Philip Henry Sheridan, an American soldier, born in Somerset, Perry co., Ohio, March 6, 1831. He graduated at West Point in 1853, served in Texas in 1854-'5, and on the Pacific coast till May 14, 1861, when he was made captain of the 13th infantry, chief quartermaster and commissary of the army of S. W. Missouri, and subsequently quartermaster to Gen. Halleck in the Mississippi campaign of the spring of 1862. On May 25, 1862, he was made colonel of the 2d Michigan volunteer cavalry, and took part in the pursuit of the confederates from Corinth, May 30 to June 10, and in the engagement at Booneville, July 1, when he was made brigadier general of volunteers. In command of the 11th division of the army of the Ohio he led the advance into Kentucky, and was in the battle of Perryville, Oct. 8, and in the subsequent march to the relief of Nashville. Assigned to the army of the Cumberland, his division was in the campaign of Tennessee from November, 1862, to September, 1863, taking active part in the battle of Murfreesboro (see Murfreesboro), when he was made major general of volunteers.
He captured a train and prisoners at Eagleville in March; crossed the Cumberland mountains and Tennessee river in August; took part in the battle of Chickamauga, Sept. 19, 20, and in the operations about Chattanooga, including the battle of Missionary ridge, Nov. 23-25; and was subsequently engaged in E. Tennessee till March, 1864. From April 4 to Aug. 3 he was in command of the cavalry corps of the army of the Potomac, and with his 10,000 men was actively employed in operations in the Wilderness, and between it and Richmond, in May, June, and July. While mainly employed in reconnoitring and in protecting the flank of the army, his corps made several vigorous raids, cutting off railway connections and capturing or destroying stores, was more than 20 times engaged with the confederate cavalry, and took an important part in the actions in and about Cold Harbor. On Aug. 4 he was appointed to the command of the army of the Shenandoah, and on the 7th to that of the middle military division. He defeated Early on the Opequan, Sept. 19, for which he was made a brigadier general in the United States army; at Fisher's Hill, Sept. 22; and at Cedar creek, Oct. 19, where he turned a rout into a brilliant victory, for which he received the thanks of congress. On Nov. 8 he was made a major general.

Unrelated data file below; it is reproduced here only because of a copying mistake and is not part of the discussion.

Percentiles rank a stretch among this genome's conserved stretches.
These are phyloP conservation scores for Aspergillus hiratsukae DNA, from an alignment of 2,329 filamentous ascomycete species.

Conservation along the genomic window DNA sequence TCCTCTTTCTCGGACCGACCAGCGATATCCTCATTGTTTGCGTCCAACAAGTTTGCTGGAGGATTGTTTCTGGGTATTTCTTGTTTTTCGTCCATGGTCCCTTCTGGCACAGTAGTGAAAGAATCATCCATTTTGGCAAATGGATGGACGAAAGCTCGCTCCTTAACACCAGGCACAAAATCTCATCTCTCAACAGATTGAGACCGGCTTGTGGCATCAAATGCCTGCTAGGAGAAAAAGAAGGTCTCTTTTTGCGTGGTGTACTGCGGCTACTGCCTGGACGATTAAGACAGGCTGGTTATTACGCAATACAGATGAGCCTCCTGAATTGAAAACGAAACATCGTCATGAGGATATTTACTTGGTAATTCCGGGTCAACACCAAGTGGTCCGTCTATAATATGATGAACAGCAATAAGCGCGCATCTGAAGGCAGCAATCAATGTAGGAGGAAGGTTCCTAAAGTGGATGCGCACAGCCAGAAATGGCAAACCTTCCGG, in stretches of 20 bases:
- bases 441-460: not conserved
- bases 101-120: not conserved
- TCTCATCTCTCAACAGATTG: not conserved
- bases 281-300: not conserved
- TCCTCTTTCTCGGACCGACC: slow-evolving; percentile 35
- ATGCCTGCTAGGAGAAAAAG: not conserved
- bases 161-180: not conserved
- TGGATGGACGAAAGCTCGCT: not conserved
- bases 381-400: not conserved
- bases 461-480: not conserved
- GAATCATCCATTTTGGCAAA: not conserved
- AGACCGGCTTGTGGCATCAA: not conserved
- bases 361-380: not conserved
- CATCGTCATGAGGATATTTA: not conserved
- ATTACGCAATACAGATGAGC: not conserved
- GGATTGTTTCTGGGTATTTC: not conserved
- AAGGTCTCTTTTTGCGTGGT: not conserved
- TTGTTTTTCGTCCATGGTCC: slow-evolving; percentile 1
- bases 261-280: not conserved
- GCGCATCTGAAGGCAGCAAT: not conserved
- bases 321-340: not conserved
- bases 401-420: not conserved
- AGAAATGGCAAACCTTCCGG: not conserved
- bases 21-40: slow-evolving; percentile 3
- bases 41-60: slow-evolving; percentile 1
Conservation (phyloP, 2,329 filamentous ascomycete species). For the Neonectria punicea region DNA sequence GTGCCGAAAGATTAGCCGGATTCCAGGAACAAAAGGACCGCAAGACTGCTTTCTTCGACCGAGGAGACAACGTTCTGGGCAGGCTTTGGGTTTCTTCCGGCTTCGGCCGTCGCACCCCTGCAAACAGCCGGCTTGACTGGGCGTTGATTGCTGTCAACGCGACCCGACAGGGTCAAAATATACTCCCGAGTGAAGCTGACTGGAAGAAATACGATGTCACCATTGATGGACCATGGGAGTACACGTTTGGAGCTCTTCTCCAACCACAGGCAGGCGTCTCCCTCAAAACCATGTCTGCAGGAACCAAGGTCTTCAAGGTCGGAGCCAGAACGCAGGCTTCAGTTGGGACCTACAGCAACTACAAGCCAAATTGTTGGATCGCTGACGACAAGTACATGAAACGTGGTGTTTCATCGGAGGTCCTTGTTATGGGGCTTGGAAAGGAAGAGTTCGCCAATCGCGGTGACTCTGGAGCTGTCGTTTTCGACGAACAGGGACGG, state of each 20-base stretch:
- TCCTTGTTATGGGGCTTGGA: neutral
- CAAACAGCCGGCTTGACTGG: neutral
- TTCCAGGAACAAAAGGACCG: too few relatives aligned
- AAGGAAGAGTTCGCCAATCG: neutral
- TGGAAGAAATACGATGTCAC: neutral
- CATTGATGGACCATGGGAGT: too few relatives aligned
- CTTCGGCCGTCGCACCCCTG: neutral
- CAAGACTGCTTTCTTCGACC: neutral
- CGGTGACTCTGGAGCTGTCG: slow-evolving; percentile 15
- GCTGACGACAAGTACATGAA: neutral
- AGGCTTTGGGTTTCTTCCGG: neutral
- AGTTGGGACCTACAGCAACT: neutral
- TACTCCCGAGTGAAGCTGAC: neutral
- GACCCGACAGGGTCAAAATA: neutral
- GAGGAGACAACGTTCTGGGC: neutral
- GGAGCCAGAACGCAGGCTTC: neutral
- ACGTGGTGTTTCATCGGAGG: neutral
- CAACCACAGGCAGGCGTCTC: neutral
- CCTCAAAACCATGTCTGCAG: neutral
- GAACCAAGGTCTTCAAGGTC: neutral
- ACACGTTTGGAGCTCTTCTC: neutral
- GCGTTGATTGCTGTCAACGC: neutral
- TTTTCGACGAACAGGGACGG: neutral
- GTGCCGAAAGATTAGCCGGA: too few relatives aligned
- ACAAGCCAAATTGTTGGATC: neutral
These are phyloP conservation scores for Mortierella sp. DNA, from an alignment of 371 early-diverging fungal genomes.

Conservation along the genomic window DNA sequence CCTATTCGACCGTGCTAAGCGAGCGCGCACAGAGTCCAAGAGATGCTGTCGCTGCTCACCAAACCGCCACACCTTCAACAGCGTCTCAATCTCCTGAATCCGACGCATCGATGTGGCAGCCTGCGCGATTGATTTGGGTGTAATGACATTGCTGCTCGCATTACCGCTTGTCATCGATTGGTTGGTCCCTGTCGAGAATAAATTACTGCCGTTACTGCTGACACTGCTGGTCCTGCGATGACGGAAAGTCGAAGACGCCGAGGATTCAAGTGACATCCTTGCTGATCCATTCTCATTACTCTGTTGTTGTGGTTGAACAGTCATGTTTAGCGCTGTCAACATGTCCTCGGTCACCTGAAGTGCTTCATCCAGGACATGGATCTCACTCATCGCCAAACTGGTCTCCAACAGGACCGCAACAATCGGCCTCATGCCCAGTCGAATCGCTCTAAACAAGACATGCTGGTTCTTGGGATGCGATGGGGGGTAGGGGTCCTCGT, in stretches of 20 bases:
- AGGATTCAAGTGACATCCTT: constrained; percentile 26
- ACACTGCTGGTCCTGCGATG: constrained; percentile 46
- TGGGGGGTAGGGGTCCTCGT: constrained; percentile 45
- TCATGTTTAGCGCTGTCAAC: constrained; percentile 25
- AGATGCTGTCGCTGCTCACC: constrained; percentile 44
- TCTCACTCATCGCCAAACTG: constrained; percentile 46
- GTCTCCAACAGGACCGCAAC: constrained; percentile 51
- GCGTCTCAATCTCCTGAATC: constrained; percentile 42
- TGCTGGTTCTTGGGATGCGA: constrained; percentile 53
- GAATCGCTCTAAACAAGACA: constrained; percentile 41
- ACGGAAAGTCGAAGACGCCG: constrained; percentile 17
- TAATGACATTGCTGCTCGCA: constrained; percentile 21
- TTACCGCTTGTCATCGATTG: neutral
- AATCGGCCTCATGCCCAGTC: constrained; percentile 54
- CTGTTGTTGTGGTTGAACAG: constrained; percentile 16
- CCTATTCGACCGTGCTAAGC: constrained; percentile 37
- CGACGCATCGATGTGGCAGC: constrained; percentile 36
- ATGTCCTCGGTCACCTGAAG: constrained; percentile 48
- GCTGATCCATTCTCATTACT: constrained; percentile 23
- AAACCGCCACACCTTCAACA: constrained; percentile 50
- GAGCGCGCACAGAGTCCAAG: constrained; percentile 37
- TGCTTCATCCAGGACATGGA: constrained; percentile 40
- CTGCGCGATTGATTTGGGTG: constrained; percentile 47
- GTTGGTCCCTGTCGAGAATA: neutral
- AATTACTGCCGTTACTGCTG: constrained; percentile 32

From Feb. 27 to March 24, 1865, he was engaged in the raid from Winchester to Petersburg, during which he destroyed the James river and Kanawha canal, cut important railway connections, destroyed military and commissary stores, and had numerous skirmishes with the enemy. From March 25 to April 9 he was in the Richmond campaign. On April 1 he gained the battle of Five Forks, which insured the abandonment by the confederates of Petersburg and Richmond (see Petersburg, Siege of), and he led in the pursuit of Lee, and was present at his capitulation, April 9. He was appointed to the command of the military division of the Southwest June 3, and of the military division of the Gulf July 17; of the department of the Gulf Aug. 15, 1866; of the fifth military district, including Louisiana and Texas, March 11, 1867; and of the department of the Missouri, with headquarters at Fort Leavenworth, Sept. 12. On March 4, 1869, he was made lieutenant general and assigned to the command of the division of the Missouri, including the departments of Dakota, of the Missouri, of the Platte, and of Texas, with headquarters at Chicago, which office he still holds (1875). Early in 1875, political disturbances threatening in Louisiana, he was stationed for a few weeks in New Orleans, and then returned to his command in Chicago.